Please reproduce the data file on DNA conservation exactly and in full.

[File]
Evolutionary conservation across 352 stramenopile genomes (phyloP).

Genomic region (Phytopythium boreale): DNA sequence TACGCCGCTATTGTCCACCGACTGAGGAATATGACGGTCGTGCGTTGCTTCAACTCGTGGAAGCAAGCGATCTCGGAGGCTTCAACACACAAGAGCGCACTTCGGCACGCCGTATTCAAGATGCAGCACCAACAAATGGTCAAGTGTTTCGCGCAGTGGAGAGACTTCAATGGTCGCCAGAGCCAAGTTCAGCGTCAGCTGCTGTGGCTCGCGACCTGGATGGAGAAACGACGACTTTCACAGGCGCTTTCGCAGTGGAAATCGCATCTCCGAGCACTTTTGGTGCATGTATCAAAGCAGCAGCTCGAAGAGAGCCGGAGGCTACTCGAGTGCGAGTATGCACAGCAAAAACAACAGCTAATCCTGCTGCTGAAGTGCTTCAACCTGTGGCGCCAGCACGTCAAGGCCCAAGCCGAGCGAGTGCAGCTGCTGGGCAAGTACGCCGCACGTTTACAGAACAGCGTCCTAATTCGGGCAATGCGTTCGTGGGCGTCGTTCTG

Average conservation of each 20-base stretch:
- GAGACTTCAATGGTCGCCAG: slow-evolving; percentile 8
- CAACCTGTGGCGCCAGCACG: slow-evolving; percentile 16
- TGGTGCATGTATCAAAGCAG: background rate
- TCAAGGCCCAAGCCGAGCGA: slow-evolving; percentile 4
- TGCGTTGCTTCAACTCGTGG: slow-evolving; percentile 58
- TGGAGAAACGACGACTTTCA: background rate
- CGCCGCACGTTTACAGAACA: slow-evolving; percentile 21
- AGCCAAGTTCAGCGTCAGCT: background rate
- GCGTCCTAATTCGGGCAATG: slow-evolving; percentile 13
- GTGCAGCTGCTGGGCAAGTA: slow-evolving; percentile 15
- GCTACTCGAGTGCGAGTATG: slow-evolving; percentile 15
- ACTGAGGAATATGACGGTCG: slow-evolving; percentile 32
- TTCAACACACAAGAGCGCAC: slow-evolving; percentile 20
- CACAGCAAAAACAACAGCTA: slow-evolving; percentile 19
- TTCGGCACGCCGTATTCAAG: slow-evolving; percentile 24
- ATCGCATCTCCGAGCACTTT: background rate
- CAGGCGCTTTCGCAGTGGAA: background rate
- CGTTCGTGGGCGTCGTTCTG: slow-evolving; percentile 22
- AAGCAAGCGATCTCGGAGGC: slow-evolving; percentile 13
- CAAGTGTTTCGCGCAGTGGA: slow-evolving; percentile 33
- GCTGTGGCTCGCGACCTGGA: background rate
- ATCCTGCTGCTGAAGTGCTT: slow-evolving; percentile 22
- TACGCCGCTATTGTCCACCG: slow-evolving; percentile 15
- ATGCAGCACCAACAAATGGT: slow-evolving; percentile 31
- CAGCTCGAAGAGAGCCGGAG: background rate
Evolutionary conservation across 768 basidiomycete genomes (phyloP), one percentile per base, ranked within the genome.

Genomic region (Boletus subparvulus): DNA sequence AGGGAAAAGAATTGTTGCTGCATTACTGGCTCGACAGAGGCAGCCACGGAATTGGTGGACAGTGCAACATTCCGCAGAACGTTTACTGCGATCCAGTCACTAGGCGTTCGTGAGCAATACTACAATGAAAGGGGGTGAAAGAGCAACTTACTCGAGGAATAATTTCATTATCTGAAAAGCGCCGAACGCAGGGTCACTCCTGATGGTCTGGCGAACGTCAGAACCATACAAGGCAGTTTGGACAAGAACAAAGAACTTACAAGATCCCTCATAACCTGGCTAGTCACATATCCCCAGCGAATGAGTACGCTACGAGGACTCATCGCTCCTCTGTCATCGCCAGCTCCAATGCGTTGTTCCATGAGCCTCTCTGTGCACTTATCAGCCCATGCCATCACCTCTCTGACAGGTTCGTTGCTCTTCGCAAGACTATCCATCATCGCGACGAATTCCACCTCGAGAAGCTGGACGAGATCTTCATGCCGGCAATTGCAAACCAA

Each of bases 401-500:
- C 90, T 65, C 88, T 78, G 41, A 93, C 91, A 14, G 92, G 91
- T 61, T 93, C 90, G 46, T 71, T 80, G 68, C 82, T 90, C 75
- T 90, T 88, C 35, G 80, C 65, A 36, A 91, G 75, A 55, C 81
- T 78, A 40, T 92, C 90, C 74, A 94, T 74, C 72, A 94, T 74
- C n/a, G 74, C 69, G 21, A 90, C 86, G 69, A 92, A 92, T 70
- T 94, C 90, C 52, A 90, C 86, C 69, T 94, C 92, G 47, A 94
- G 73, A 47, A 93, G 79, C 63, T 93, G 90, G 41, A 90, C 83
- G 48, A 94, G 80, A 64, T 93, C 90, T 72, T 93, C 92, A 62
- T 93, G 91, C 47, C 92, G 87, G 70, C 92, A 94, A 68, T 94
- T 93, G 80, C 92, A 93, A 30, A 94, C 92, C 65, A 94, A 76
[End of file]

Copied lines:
Evolutionary conservation across 352 stramenopile genomes (phyloP).

Genomic region (Phytopythium boreale): DNA sequence TACGCCGCTATTGTCCACCGACTGAGGAATATGACGGTCGTGCGTTGCTTCAACTCGTGGAAGCAAGCGATCTCGGAGGCTTCAACACACAAGAGCGCACTTCGGCACGCCGTATTCAAGATGCAGCACCAACAAATGGTCAAGTGTTTCGCGCAGTGGAGAGACTTCAATGGTCGCCAGAGCCAAGTTCAGCGTCAGCTGCTGTGGCTCGCGACCTGGATGGAGAAACGACGACTTTCACAGGCGCTTTCGCAGTGGAAATCGCATCTCCGAGCACTTTTGGTGCATGTATCAAAGCAGCAGCTCGAAGAGAGCCGGAGGCTACTCGAGTGCGAGTATGCACAGCAAAAACAACAGCTAATCCTGCTGCTGAAGTGCTTCAACCTGTGGCGCCAGCACGTCAAGGCCCAAGCCGAGCGAGTGCAGCTGCTGGGCAAGTACGCCGCACGTTTACAGAACAGCGTCCTAATTCGGGCAATGCGTTCGTGGGCGTCGTTCTG

Average conservation of each 20-base stretch:
- GAGACTTCAATGGTCGCCAG: slow-evolving; percentile 8
- CAACCTGTGGCGCCAGCACG: slow-evolving; percentile 16
- TGGTGCATGTATCAAAGCAG: background rate
- TCAAGGCCCAAGCCGAGCGA: slow-evolving; percentile 4
- TGCGTTGCTTCAACTCGTGG: slow-evolving; percentile 58
- TGGAGAAACGACGACTTTCA: background rate
- CGCCGCACGTTTACAGAACA: slow-evolving; percentile 21
- AGCCAAGTTCAGCGTCAGCT: background rate
- GCGTCCTAATTCGGGCAATG: slow-evolving; percentile 13
- GTGCAGCTGCTGGGCAAGTA: slow-evolving; percentile 15
- GCTACTCGAGTGCGAGTATG: slow-evolving; percentile 15
- ACTGAGGAATATGACGGTCG: slow-evolving; percentile 32
- TTCAACACACAAGAGCGCAC: slow-evolving; percentile 20
- CACAGCAAAAACAACAGCTA: slow-evolving; percentile 19
- TTCGGCACGCCGTATTCAAG: slow-evolving; percentile 24
- ATCGCATCTCCGAGCACTTT: background rate
- CAGGCGCTTTCGCAGTGGAA: background rate
- CGTTCGTGGGCGTCGTTCTG: slow-evolving; percentile 22
- AAGCAAGCGATCTCGGAGGC: slow-evolving; percentile 13
- CAAGTGTTTCGCGCAGTGGA: slow-evolving; percentile 33
- GCTGTGGCTCGCGACCTGGA: background rate
- ATCCTGCTGCTGAAGTGCTT: slow-evolving; percentile 22
- TACGCCGCTATTGTCCACCG: slow-evolving; percentile 15
- ATGCAGCACCAACAAATGGT: slow-evolving; percentile 31
- CAGCTCGAAGAGAGCCGGAG: background rate
Evolutionary conservation across 768 basidiomycete genomes (phyloP), one percentile per base, ranked within the genome.

Genomic region (Boletus subparvulus): DNA sequence AGGGAAAAGAATTGTTGCTGCATTACTGGCTCGACAGAGGCAGCCACGGAATTGGTGGACAGTGCAACATTCCGCAGAACGTTTACTGCGATCCAGTCACTAGGCGTTCGTGAGCAATACTACAATGAAAGGGGGTGAAAGAGCAACTTACTCGAGGAATAATTTCATTATCTGAAAAGCGCCGAACGCAGGGTCACTCCTGATGGTCTGGCGAACGTCAGAACCATACAAGGCAGTTTGGACAAGAACAAAGAACTTACAAGATCCCTCATAACCTGGCTAGTCACATATCCCCAGCGAATGAGTACGCTACGAGGACTCATCGCTCCTCTGTCATCGCCAGCTCCAATGCGTTGTTCCATGAGCCTCTCTGTGCACTTATCAGCCCATGCCATCACCTCTCTGACAGGTTCGTTGCTCTTCGCAAGACTATCCATCATCGCGACGAATTCCACCTCGAGAAGCTGGACGAGATCTTCATGCCGGCAATTGCAAACCAA

Each of bases 401-500:
- C 90, T 65, C 88, T 78, G 41, A 93, C 91, A 14, G 92, G 91
- T 61, T 93, C 90, G 46, T 71, T 80, G 68, C 82, T 90, C 75
- T 90, T 88, C 35, G 80, C 65, A 36, A 91, G 75, A 55, C 81
- T 78, A 40, T 92, C 90, C 74, A 94, T 74, C 72, A 94, T 74
- C n/a, G 74, C 69, G 21, A 90, C 86, G 69, A 92, A 92, T 70
- T 94, C 90, C 52, A 90, C 86, C 69, T 94, C 92, G 47, A 94
- G 73, A 47, A 93, G 79, C 63, T 93, G 90, G 41, A 90, C 83
- G 48, A 94, G 80, A 64, T 93, C 90, T 72, T 93, C 92, A 62
- T 93, G 91, C 47, C 92, G 87, G 70, C 92, A 94, A 68, T 94
- T 93, G 80, C 92, A 93, A 30, A 94, C 92, C 65, A 94, A 76